author = "{POWER Work Group} and Seema Kumar and King, {Eileen C.} and Christison, {Amy L.} and Kelly, {Aaron S.} and Ariza, {Adolfo J.} and Claudia Borzutzky and Suzanne Cuda and Kelly, {Aaron S} and I. Abraham-Pratt and L. Ali and S. Armstrong and H. Binns and J. Brubaker and A. Cristison and C. Fox and C. Gordon and S. Hendrix and D. Hes and Fox, {Claudia K} and M. Joseph and M. Heyrman and L. Liu and A. McClure and M. Hofley and S. Negrete and M. Novick and V. O'Hara and J. Rodrue and M. Santos and J. Stoll and W. Stratbucker and B. Sweeney and J. Tester and S. Walka and H. deHeer and S. Wallace and S. Walsh and C. Wittcopp and A. Weedn and J. Yee and B. Grace",
year = "2019",
month = "5",
day = "1",
doi = "10.1016/j.jpeds.2018.12.049",
language = "English (US)",
volume = "208",
pages = "57--65.e4",
journal = "Journal of Pediatrics",
issn = "0022-3476",
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T1 - Health Outcomes of Youth in Clinical Pediatric Weight Management Programs in POWER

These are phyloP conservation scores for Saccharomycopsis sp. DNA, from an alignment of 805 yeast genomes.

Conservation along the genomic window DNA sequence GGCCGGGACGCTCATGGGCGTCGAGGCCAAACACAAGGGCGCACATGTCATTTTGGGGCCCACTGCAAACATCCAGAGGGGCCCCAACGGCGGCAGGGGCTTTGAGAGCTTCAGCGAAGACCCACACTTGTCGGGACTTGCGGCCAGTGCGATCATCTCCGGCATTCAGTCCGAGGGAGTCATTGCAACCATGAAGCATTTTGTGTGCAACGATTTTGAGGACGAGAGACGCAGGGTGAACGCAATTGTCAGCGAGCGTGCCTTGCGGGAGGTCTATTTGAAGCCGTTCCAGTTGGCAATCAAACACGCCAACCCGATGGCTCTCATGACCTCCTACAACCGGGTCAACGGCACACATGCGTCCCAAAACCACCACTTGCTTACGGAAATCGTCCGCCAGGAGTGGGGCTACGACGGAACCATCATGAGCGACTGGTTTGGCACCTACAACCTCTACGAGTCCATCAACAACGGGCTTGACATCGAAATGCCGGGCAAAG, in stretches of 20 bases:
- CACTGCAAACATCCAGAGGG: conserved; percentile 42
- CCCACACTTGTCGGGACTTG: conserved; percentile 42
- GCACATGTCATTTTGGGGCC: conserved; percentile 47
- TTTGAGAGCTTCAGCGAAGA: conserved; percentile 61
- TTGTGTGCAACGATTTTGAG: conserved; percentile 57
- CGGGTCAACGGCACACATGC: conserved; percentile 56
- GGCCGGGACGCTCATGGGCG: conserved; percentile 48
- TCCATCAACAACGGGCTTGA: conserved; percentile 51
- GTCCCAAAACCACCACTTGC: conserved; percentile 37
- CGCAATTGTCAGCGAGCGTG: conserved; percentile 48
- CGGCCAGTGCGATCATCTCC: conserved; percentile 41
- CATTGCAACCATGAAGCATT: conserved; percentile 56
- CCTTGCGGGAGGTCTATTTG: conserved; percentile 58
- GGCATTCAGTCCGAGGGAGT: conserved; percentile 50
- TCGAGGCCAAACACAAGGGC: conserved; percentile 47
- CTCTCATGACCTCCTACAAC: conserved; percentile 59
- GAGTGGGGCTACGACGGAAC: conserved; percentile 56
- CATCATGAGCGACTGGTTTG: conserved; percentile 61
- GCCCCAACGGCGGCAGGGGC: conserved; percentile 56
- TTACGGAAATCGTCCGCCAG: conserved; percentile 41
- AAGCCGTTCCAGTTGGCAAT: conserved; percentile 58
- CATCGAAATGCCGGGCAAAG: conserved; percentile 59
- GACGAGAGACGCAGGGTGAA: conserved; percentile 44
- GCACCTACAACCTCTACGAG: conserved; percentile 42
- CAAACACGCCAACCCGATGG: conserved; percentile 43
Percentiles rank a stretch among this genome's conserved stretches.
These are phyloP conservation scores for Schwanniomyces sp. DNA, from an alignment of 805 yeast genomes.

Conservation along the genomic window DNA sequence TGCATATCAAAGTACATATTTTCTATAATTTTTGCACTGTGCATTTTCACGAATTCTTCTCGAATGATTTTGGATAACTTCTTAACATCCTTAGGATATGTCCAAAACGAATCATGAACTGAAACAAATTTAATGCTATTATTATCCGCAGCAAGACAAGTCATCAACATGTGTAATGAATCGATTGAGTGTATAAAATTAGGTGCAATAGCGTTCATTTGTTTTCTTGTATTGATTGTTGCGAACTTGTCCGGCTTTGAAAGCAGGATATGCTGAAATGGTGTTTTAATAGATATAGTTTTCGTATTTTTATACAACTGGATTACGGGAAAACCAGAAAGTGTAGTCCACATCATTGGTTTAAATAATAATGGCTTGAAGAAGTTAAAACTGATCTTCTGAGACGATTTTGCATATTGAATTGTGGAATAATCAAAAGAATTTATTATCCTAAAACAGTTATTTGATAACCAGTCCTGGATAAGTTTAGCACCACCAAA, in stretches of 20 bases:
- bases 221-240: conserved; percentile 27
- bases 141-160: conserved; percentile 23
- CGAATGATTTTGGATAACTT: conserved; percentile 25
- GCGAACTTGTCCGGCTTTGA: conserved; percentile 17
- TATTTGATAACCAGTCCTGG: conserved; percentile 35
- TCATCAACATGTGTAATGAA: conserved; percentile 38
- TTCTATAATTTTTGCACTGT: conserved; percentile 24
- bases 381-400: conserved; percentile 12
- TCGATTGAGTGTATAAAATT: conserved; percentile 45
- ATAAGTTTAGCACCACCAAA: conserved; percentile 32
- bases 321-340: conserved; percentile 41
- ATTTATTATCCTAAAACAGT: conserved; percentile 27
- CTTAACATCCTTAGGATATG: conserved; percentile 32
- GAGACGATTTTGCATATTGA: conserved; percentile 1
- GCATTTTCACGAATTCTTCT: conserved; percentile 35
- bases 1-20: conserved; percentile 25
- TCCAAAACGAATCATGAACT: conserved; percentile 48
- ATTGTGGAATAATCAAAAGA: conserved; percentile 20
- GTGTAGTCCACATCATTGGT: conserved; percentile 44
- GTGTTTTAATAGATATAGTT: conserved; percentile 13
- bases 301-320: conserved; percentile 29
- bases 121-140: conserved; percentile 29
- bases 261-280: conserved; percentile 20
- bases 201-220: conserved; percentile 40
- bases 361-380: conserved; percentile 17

AU - POWER Work Group

AU - Kumar, Seema

AU - King, Eileen C.

AU - Christison, Amy L.

AU - Kelly, Aaron S.

AU - Ariza, Adolfo J.

AU - Borzutzky, Claudia

AU - Cuda, Suzanne

AU - Kelly, Aaron S

AU - Abraham-Pratt, I.

AU - Ali, L.

AU - Armstrong, S.

AU - Binns, H.

AU - Brubaker, J.

AU - Cristison, A.

AU - Fox, C.

AU - Gordon, C.

AU - Hendrix, S.

AU - Hes, D.

AU - Fox, Claudia K

AU - Joseph, M.

AU - Heyrman, M.

AU - Liu, L.

AU - McClure, A.

AU - Hofley, M.

AU - Negrete, S.

AU - Novick, M.

AU - O'Hara, V.

AU - Rodrue, J.

AU - Santos, M.

AU - Stoll, J.

AU - Stratbucker, W.

AU - Sweeney, B.

AU - Tester, J.

AU - Walka, S.

AU - deHeer, H.

AU - Wallace, S.

AU - Walsh, S.

AU - Wittcopp, C.

AU - Weedn, A.

AU - Yee, J.

AU - Grace, B.

PY - 2019/5/1

Y1 - 2019/5/1